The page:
Winter, Spring, Summer, Fall; Death is the fifth, and master of all.
The Fifth Season is a beautifully written apocalyptic fantasy featuring an intricate and inventive magic system and world. It’s also very ambitious from a literary standpoint, but those ambitions aren’t always met.
The Fifth Season is a Hugo Awards Best Novel finalist.
The Fifth Season takes place in a world regularly rent and wrecked by catastrophic earthquakes, creating the titular fifth seasons. It’s a world where the greatness of a society is measured by how many seasons it has survived. It’s a world where people with the ability to control quakes—orogenes—are feared and needed in equal measure (as is usually the way of it—see, bankers). Jemisin throws us into this world with three separate POV characters, with three distinct plot threads, apparently taking place at different times. Those POV characters are Syen, an orogene given an unpleasant assignment; Damaya, a young girl taken to the capital for training after it is discovered she has orogenic ability; and “you,” an older orogene living incognito. The book begins, or near enough, with an immensely powerful orogene cracking the world like an egg, an event that promises to bring a fifth season of untold scale and suffering.
Right there are the seeds of much of what makes The Fifth Season great, and where it stumbles. It’s the sort of rich world that shows up in fantasy at its best. It’s a world with a lot of backstory lurking under the surface. Previous fifth seasons are talked of in hushed tones, people follow a lore of how to live through fifth seasons that has reached almost religious significance, and the world is littered with deadciv artifacts and technology. Most notably the massive obelisks that float in the air. The threat of the next fifth season weighs as heavily on the people as the past fifth seasons do. Jemisin is exceptional at making up names to go along with her worldbuilding. Most notably, the PC word, orogene, has a natural aesthetic beauty to it that nicely contrasts with the guttural sound of the corresponding epithet, rogga. Language reflects the world. “Rust” is an epithet where acid rain destroys metal. Orogene novices are “grits,” the “unimportant bit of rock ready to be polished into usefulness, or at least to help grind other, better rocks.” Kirkhusa are “more like big land-bound otters than canines,” and it’s just cool to visualize giant otters that go feral when a season strikes.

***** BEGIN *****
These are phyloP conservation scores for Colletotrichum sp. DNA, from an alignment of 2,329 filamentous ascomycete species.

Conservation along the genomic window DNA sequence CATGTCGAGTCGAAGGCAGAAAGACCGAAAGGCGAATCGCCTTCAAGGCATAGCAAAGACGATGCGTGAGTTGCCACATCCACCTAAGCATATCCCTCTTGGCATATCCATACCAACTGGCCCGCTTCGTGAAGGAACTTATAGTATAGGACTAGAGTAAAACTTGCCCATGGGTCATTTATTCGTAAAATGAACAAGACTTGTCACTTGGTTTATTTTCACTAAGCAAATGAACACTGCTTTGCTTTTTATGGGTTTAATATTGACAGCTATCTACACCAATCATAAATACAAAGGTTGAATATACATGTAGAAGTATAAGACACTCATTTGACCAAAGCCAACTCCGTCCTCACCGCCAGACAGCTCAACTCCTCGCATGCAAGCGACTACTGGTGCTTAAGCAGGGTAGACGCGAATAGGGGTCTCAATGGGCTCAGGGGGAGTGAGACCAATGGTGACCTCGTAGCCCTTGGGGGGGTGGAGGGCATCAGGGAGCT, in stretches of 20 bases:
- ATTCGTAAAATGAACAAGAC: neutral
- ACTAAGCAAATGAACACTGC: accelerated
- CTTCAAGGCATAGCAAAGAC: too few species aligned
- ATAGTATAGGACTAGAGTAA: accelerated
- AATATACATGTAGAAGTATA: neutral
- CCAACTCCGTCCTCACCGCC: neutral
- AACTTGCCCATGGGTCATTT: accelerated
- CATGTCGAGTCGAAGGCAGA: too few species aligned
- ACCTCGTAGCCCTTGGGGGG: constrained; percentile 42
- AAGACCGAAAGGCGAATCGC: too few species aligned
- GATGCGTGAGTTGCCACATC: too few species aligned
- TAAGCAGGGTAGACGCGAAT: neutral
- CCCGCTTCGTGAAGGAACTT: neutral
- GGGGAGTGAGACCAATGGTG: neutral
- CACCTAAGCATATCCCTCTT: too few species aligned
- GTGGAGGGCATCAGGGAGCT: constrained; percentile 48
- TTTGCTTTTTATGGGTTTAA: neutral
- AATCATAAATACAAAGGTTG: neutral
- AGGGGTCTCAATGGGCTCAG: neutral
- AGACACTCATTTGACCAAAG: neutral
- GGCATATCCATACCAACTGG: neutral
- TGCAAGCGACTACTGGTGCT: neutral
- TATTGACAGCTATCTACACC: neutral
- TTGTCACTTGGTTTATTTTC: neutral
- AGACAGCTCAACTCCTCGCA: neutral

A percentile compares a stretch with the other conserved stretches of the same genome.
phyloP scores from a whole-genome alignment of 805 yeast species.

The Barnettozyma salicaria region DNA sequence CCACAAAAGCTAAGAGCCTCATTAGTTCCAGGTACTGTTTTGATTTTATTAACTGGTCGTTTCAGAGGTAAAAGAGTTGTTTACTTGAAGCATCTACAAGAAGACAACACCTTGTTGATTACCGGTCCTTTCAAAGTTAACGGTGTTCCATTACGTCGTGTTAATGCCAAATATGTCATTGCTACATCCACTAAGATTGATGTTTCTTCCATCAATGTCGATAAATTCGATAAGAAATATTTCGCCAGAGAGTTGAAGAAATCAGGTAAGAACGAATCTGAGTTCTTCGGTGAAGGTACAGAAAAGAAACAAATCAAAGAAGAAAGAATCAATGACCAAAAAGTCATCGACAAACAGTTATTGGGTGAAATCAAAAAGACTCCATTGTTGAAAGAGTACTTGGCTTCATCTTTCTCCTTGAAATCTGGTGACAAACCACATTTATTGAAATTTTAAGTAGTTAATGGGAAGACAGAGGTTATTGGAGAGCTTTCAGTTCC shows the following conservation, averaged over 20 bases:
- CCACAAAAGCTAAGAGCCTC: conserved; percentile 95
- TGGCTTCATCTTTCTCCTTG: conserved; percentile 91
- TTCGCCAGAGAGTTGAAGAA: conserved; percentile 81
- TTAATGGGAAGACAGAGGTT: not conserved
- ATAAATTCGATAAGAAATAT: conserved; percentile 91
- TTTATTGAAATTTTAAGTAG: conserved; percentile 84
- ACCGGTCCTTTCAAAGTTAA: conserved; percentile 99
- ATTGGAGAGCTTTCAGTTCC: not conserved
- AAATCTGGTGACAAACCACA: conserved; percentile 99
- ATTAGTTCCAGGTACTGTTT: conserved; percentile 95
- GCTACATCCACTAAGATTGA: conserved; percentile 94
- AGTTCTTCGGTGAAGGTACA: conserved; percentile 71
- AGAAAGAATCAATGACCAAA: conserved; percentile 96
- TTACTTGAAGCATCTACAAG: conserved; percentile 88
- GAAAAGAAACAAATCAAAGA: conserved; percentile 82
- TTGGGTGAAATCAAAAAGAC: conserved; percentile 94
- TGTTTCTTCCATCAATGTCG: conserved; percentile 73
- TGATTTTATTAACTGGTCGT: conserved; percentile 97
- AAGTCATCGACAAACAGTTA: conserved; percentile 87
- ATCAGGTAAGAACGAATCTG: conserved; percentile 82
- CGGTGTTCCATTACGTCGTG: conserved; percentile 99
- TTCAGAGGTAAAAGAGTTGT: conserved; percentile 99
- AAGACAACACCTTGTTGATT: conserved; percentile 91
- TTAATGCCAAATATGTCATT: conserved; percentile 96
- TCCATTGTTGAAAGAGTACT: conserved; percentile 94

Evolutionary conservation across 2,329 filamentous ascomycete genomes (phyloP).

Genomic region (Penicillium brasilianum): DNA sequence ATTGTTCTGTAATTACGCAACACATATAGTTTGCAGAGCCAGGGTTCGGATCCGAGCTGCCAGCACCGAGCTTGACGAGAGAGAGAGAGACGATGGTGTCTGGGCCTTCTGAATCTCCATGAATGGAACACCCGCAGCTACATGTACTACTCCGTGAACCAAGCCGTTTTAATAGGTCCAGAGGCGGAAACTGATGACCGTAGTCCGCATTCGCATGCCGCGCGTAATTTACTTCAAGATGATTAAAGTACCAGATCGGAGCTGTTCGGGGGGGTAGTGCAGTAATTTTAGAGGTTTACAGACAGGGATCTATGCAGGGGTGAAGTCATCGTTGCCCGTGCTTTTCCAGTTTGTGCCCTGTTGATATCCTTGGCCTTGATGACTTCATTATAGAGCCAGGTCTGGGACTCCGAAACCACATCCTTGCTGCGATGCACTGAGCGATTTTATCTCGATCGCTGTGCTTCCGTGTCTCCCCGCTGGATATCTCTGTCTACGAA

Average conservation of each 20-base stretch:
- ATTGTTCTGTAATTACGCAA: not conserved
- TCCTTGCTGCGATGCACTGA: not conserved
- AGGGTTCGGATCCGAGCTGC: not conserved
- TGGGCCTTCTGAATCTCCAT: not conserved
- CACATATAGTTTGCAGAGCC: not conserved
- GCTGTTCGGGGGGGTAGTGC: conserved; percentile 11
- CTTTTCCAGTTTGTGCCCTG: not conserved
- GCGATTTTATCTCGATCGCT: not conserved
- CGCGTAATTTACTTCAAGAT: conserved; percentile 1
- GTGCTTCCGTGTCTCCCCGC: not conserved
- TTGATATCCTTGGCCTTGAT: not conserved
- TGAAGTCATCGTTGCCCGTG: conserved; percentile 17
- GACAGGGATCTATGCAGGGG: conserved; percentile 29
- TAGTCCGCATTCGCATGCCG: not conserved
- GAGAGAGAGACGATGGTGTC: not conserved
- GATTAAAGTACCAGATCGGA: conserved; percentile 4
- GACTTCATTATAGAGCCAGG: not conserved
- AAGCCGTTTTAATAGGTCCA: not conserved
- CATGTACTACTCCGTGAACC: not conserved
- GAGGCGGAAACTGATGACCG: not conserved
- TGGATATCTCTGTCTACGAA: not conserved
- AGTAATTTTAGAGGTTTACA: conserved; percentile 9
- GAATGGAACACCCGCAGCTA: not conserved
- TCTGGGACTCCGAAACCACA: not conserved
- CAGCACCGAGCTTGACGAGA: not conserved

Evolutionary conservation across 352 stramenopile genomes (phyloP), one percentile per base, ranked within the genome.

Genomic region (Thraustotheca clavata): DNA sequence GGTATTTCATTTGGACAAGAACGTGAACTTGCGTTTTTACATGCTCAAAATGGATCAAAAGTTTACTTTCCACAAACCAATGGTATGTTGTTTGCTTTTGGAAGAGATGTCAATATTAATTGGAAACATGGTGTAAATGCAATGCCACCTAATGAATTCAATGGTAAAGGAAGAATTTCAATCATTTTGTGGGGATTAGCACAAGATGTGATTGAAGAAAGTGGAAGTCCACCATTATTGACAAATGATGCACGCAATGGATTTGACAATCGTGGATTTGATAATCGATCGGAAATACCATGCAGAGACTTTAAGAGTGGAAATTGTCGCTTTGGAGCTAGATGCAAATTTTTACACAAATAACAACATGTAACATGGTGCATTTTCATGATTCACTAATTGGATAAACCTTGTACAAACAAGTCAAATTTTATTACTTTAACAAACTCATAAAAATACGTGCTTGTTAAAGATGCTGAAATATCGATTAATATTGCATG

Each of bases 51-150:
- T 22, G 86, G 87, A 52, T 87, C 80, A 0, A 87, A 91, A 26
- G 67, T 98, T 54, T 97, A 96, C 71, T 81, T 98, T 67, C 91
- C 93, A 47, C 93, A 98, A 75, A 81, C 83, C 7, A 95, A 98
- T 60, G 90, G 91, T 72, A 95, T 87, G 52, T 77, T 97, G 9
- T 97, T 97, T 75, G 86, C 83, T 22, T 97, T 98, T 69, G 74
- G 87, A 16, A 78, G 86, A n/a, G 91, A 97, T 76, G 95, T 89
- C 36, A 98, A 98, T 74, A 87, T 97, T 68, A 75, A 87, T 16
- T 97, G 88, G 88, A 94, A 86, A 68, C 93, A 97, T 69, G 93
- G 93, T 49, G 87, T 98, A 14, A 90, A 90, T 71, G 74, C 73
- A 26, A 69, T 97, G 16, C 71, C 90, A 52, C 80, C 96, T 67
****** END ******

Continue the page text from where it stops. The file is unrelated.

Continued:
It’s a big world full of detail.
“Syen takes another sip, trying not to grimace at the chalky grit near the bottom of the cup. Safe is nutritious, but it’s not a drink anyone enjoys. It’s made from a plant milk that changes color in the presence of any contaminant, even spit. It’s served to guests and at meetings because, well, it’s safe. A polite gesture that says: I’m not poisoning you. At least, not right now.”
“You’ve met geomests. They’re everything people think orogenes are when they’re feeling charitable: arcane, unfathomable, possessed of knowledge no mortal should have, disturbing. No one but a geomest would know so many useless facts, so thoroughly.”
“Friends do not exist. The Fulcrum is not a school. Grits are not children. Orogenes are not people. Weapons have no need of friends.”
“When there is no earth-power nearby, an orogene can still make the earth move, but only by taking the necessary heart and force and motion from the things around her. Anything that moves or has warmth—campfires, water, the air, even rocks. And, of course, living things.”
(Jemisin also has a knack for managing to squeeze wham lines into little paragraphs of worldbuilding.)
It’s almost perfect, but not quite. Her labels sometimes miss—“shakes” for earthquakes. It’s hard to place the technological timeframe—there is running water and advanced hydro and geo power, but it seems early modern at best in a lot of other ways. That sort of thing can make a second world seem truly foreign—high praise in my book—but here it looks more like unfinished worldbuilding.
It is, as I mentioned, ambitious from a literary standpoint. I suspect that has a lot to do with its critical success. As someone who reads a lot of speculative fiction, I love it when authors are doing something different, but I prize execution above all. Jemisin’s execution isn’t always great—most notably with the decision to write an entire plot thread in second-person—which is why The Fifth Season isn’t as good a book as Uprooted, a less ambitious book that is pretty much perfect in the execution.
The Fifth Season is a dark, evocative, richly imagine, and beautifully written story. It’s the first N.K. Jemisin book I’ve read, but it won’t be the last.